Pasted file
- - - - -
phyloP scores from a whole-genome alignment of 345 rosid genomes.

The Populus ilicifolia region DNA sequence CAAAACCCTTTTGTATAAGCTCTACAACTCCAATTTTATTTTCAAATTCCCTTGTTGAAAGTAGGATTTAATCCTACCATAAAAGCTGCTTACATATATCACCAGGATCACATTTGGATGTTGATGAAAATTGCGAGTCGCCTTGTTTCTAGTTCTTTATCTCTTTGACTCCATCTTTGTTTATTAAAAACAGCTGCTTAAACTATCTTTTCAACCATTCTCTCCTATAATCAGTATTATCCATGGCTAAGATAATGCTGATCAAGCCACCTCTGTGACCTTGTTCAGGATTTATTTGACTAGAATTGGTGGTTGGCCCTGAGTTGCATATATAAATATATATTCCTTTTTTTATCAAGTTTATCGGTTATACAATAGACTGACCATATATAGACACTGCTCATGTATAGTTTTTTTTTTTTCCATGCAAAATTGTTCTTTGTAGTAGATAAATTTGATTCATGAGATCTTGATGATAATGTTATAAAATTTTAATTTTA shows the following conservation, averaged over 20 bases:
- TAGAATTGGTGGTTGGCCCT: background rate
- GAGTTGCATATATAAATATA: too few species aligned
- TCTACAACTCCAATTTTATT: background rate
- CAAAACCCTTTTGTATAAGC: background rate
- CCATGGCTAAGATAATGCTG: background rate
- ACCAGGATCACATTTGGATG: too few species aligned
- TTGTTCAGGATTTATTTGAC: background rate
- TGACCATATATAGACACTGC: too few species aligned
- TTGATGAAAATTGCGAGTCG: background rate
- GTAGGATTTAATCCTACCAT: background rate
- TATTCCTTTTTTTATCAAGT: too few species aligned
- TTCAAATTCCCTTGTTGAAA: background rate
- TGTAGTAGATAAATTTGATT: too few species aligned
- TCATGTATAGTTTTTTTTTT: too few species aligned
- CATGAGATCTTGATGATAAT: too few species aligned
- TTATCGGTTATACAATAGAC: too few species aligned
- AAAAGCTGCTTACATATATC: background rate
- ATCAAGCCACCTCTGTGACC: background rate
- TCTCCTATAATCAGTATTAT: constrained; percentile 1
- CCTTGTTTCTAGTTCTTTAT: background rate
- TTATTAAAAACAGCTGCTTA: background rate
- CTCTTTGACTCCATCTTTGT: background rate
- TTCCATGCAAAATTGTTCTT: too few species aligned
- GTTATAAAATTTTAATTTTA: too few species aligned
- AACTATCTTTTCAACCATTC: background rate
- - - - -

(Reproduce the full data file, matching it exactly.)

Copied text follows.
phyloP scores from a whole-genome alignment of 345 rosid genomes.

The Populus ilicifolia region DNA sequence CAAAACCCTTTTGTATAAGCTCTACAACTCCAATTTTATTTTCAAATTCCCTTGTTGAAAGTAGGATTTAATCCTACCATAAAAGCTGCTTACATATATCACCAGGATCACATTTGGATGTTGATGAAAATTGCGAGTCGCCTTGTTTCTAGTTCTTTATCTCTTTGACTCCATCTTTGTTTATTAAAAACAGCTGCTTAAACTATCTTTTCAACCATTCTCTCCTATAATCAGTATTATCCATGGCTAAGATAATGCTGATCAAGCCACCTCTGTGACCTTGTTCAGGATTTATTTGACTAGAATTGGTGGTTGGCCCTGAGTTGCATATATAAATATATATTCCTTTTTTTATCAAGTTTATCGGTTATACAATAGACTGACCATATATAGACACTGCTCATGTATAGTTTTTTTTTTTTCCATGCAAAATTGTTCTTTGTAGTAGATAAATTTGATTCATGAGATCTTGATGATAATGTTATAAAATTTTAATTTTA shows the following conservation, averaged over 20 bases:
- TAGAATTGGTGGTTGGCCCT: background rate
- GAGTTGCATATATAAATATA: too few species aligned
- TCTACAACTCCAATTTTATT: background rate
- CAAAACCCTTTTGTATAAGC: background rate
- CCATGGCTAAGATAATGCTG: background rate
- ACCAGGATCACATTTGGATG: too few species aligned
- TTGTTCAGGATTTATTTGAC: background rate
- TGACCATATATAGACACTGC: too few species aligned
- TTGATGAAAATTGCGAGTCG: background rate
- GTAGGATTTAATCCTACCAT: background rate
- TATTCCTTTTTTTATCAAGT: too few species aligned
- TTCAAATTCCCTTGTTGAAA: background rate
- TGTAGTAGATAAATTTGATT: too few species aligned
- TCATGTATAGTTTTTTTTTT: too few species aligned
- CATGAGATCTTGATGATAAT: too few species aligned
- TTATCGGTTATACAATAGAC: too few species aligned
- AAAAGCTGCTTACATATATC: background rate
- ATCAAGCCACCTCTGTGACC: background rate
- TCTCCTATAATCAGTATTAT: constrained; percentile 1
- CCTTGTTTCTAGTTCTTTAT: background rate
- TTATTAAAAACAGCTGCTTA: background rate
- CTCTTTGACTCCATCTTTGT: background rate
- TTCCATGCAAAATTGTTCTT: too few species aligned
- GTTATAAAATTTTAATTTTA: too few species aligned
- AACTATCTTTTCAACCATTC: background rate